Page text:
Estate Planning and Intellectual Property

The World Intellectual Property Organization defines intellectual property as “creations of the mind, such as inventions; literary and artistic works; designs; and symbols, names, and images sued in commerce.” Typically, intellectual property is protected by legal mechanisms such as patents, trademarks, and copyrights that help people achieve and maintain recognition and financial benefits from things they have created. While intellectual property has many specific laws to help govern it and some attorneys choose to focus their practice on intellectual property law, intellectual property is personal property and can be an important part of comprehensive estate planning.

Distributing Intellectual Property

There are several considerations that come into play when determining how to distribute intellectual property. For some people, intellectual property can be the main source of their financial livelihood. Others may have inherited or otherwise acquired certain intellectual property rights throughout their lifetime and use them for supplemental income purposes. Regardless of the way in which you came to possess intellectual property, if you want to continue benefiting from it then you can and should keep personal possession of it until you no longer depend on or desire the income from it. If you do maintain control over intellectual property, make sure that you have provided for its distribution in your estate planning in case of unforeseen circumstances.

When engaging in estate planning for intellectual property, make sure that you consider the period of ownership that you are entitled to. This will be important when you determine who to pass the rights to. For instance, if you have a trademark as part of your intellectual property portfolio, the registration for that trademark typically lasts for 10 years if the trademark remains in use in some way. This 10-year period is renewable indefinitely, but passing along a trademark through your estate requires that whomever you are bequeathing it to take action to continue renewing the trademark and you will want to make sure they understand this and can comply with it.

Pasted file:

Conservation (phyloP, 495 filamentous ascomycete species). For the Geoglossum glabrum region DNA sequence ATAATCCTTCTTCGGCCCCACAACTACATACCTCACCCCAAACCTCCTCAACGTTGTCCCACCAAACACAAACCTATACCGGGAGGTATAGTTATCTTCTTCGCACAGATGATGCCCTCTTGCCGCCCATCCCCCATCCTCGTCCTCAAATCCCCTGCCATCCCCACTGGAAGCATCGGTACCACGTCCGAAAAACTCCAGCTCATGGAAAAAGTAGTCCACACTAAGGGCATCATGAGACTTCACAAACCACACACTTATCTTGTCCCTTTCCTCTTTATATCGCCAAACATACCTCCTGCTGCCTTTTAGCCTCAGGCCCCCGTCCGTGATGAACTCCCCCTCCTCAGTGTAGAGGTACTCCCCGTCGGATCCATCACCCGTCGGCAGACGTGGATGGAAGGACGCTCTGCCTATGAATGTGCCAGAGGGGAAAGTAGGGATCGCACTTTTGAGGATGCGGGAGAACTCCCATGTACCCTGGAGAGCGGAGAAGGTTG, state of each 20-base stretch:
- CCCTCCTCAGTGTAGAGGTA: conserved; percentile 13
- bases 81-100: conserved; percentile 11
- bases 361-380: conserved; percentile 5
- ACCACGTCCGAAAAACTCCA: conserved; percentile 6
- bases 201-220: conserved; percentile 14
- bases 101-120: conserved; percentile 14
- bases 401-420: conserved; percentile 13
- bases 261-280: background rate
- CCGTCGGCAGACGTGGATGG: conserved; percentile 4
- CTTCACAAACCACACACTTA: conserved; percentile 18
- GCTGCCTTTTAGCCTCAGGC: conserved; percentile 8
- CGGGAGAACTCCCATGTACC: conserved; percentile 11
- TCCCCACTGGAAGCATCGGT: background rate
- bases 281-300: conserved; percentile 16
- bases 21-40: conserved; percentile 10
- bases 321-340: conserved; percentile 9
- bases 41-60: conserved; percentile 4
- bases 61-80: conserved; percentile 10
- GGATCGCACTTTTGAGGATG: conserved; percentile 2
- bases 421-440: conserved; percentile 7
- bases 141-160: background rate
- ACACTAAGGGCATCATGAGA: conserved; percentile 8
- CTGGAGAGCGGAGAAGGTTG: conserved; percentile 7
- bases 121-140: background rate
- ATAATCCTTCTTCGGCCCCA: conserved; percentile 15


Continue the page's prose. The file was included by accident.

Patents have various periods that they are in effect for depending on the type of patent. Copyrights, depending on whether they are owned by an individual or a company for whom an individual works, can remain in effect for over 100 years depending on their circumstances. It is also important to remember that intellectual property will not benefit you or anyone else if you or the heir you choose to receive it does not enforce the legal rights attached to it against those that may try to infringe upon it. This may require you or your heir to maintain a relationship with an intellectual property attorney, and you want to be sure whoever holds the rights is willing to enforce them.

There are also potential tax consequences related to intellectual property rights. Depending on their value, they may be subject to gift taxes or estate taxes. Determining what tax consequences, if any, might accompany the transfer of your intellectual property will help you decide what vehicle to use in distributing them.

The Importance of a Detailed Will

A detailed, specific Will is an essential part of comprehensive estate planning. This is especially true with intellectual property rights. When you die without a Will, New York allows state courts to determine how to distribute your estate based on New York’s intestate succession laws. However, if you do not specify to whom you want to distribute your intellectual property rights, then the state may group all your property together and distribute it to your heirs according to statute. While your intellectual property rights will transfer to an heir, it may not be the person you want it to be.

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